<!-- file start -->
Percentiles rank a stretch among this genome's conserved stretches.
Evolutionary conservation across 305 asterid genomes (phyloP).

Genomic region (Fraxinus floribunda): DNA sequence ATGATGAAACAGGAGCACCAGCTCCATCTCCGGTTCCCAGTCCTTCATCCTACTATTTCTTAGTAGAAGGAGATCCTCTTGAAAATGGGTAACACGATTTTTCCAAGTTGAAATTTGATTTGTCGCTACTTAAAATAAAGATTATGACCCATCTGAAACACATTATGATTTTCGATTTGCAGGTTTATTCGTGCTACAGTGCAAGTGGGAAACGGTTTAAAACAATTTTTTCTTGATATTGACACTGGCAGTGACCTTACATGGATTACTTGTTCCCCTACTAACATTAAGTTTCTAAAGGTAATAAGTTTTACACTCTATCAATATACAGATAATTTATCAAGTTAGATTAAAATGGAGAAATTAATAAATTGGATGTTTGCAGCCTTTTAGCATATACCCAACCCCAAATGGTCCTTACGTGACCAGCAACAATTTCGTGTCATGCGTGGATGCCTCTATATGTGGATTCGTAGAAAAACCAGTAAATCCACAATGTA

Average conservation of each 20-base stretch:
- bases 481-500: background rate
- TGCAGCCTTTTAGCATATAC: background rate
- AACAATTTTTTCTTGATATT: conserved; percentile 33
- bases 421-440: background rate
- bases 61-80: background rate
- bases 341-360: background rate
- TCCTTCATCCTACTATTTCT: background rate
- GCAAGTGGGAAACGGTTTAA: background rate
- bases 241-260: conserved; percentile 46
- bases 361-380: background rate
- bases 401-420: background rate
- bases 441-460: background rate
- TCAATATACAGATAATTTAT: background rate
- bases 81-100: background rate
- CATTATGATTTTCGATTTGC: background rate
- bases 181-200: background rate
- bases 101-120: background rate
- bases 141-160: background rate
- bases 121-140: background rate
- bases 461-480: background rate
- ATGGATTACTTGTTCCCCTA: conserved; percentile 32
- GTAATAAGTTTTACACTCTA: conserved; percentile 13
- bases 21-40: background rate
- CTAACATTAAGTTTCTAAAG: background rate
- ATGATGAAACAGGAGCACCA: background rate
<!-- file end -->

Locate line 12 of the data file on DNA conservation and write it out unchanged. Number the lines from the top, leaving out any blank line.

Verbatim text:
- GCAAGTGGGAAACGGTTTAA: background rate